10. Just wanted to say thank you so very much for the glowing recommendation for my travel guides (a lovely surprise, totally unsolicited). How wonderful to see such amazing photos with your Airstream in “our” locations 🙂 You don’t need to order my other guides. Please contact me to accept them as my thank you gift.
    And don’t change the name – you’ve got a great following here. Like Ginger herself, the name is memorable.
    Cheers,
    Marianne Edwards

    Like

    • Thank you so much, Marianne! We loved your guide so much! It made Utah for us, and we can’t wait to try the other ones. Thank you for such a lovely gift, my turn to be surprised! I hope you get a lot of requests, though I’m sure you already do. I love sharing tips with other RV’ers, it’s such a great community of people. Hope to run into you guys someday in one of your fabulous locations!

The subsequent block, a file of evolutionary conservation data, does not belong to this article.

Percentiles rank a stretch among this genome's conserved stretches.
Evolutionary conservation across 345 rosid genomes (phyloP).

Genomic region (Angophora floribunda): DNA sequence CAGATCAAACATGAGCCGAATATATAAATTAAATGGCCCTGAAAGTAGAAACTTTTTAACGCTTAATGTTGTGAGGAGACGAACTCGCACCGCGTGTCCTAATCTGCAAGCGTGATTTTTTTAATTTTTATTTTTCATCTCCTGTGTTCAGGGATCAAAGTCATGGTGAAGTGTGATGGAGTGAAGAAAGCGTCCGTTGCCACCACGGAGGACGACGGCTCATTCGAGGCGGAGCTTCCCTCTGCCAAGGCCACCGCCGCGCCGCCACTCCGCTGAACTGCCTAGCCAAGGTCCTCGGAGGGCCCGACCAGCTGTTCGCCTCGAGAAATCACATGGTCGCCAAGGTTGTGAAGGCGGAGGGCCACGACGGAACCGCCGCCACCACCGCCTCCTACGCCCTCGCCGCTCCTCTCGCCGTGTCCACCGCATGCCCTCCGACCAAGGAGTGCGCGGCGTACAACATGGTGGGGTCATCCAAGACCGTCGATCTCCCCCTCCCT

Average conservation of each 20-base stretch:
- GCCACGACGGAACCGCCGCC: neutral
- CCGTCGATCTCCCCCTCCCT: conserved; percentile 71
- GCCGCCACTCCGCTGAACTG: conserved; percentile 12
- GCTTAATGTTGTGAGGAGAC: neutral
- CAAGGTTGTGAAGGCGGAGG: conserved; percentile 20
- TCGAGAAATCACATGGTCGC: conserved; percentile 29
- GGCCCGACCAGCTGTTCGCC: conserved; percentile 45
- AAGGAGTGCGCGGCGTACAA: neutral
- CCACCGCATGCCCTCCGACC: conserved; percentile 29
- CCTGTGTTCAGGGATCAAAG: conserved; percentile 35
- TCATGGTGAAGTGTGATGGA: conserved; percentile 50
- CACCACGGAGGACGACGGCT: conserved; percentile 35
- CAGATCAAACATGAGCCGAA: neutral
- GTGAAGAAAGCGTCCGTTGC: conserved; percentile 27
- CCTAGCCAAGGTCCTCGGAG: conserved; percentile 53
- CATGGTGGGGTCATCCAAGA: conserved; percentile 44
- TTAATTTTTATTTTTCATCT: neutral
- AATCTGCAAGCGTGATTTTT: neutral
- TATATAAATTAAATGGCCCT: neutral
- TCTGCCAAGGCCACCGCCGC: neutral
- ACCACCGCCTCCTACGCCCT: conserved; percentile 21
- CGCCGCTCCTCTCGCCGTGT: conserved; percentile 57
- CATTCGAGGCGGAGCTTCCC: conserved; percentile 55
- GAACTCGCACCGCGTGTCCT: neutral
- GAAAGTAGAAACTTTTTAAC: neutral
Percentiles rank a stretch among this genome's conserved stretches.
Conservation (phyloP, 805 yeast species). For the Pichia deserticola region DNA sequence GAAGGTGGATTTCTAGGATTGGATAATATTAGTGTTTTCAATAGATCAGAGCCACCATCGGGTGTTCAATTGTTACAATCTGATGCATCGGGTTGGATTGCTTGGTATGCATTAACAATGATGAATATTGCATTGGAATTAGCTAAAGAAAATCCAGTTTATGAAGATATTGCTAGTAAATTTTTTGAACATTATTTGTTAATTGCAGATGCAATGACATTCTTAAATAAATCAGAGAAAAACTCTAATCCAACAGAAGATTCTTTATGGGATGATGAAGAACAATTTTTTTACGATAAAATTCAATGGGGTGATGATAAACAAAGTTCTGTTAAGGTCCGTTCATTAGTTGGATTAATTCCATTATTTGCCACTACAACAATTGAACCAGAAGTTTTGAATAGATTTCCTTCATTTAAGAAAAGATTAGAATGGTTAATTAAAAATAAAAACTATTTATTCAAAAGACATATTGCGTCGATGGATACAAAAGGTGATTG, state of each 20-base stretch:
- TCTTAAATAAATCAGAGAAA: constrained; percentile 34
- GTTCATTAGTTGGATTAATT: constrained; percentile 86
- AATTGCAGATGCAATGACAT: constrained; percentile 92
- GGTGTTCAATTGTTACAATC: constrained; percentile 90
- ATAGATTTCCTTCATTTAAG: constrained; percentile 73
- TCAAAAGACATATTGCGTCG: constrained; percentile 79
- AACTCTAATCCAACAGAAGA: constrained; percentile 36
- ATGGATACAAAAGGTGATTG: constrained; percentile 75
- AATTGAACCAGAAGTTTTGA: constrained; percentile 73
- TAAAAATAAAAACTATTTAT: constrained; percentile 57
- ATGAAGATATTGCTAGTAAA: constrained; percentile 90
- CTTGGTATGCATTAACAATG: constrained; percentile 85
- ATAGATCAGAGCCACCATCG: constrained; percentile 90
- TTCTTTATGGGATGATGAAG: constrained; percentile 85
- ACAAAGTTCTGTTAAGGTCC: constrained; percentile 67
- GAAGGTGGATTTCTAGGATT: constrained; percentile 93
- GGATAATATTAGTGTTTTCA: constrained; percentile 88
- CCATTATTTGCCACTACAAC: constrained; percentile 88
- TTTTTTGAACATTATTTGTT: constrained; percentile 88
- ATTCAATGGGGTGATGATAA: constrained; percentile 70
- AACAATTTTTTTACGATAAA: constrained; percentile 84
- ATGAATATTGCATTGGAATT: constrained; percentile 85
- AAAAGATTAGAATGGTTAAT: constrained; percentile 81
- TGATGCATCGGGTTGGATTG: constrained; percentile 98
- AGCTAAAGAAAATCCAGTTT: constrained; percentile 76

All our best, Carol and Richard

      Like

  11. ivoryjoe says:

    Hey Carol & Richard,

    First, let me offer my condolences for your losing Ginger. My heart goes out to you! … and
    yes, I vote that you keep “Ginger Goes Glamping” for your blog title …. it’s a great title, besides,
    Ginger will always be with you in spirit.
    Richard … once again, your photos are absolutely fantastic and give me a desire to jump right in ’em … well, most of ’em!
    Marie & James send their Love & so do I

    cuz Joe

    Liked by 1 person

    • Joe!!! and Marie and James!! Thank you so much, she IS still with us in spirit. So much so that it will still pop into our minds while we’re out taking photos “is she okay in the trailer by herself for so long?” Old habits die hard. I hope all is well in Nashville! I was just emailing with some fellow Airstreamers who are there right now, and told them what a good time we had visiting y’all! Richard thanks you for the compliments to his pictures. It’s actually really hard to capture the beauty of these landscapes, it’s just not the same as being there (even with photoshop)! Love you more!!! xoxo